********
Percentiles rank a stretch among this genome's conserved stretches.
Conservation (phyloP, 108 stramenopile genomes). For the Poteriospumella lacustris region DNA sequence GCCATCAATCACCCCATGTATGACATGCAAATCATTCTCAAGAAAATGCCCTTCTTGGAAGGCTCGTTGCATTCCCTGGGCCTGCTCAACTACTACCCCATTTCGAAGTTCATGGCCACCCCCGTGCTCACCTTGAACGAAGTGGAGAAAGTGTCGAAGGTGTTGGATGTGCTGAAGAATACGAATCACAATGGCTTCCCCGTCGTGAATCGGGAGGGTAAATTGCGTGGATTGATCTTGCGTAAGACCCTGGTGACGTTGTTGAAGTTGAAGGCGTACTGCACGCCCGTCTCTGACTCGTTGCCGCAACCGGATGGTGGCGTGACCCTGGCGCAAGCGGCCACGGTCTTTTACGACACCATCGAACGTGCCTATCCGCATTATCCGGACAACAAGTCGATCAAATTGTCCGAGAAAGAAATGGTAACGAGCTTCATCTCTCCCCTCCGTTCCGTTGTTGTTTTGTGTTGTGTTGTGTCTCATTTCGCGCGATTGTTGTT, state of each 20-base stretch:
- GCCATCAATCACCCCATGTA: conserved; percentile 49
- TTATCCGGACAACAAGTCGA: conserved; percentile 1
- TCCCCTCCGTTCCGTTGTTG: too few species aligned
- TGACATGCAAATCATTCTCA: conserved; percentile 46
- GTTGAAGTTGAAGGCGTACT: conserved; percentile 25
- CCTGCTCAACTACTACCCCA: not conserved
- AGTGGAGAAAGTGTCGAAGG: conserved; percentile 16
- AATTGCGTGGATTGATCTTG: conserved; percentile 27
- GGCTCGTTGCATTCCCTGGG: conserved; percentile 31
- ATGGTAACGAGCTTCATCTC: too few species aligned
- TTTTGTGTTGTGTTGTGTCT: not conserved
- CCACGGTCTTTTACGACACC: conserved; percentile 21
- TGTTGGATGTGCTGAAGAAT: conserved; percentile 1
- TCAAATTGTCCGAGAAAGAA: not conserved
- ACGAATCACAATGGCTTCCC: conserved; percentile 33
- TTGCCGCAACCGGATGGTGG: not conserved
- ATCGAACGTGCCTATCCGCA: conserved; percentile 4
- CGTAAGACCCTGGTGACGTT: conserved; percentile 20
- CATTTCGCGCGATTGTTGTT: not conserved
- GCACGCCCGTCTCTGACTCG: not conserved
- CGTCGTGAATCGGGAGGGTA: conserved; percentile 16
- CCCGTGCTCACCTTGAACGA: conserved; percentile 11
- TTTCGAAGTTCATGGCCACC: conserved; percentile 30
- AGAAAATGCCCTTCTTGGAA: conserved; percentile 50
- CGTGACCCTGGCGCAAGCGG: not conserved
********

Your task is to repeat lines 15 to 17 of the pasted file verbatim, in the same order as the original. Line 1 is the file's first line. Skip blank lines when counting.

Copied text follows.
- TGTTGGATGTGCTGAAGAAT: conserved; percentile 1
- TCAAATTGTCCGAGAAAGAA: not conserved
- ACGAATCACAATGGCTTCCC: conserved; percentile 33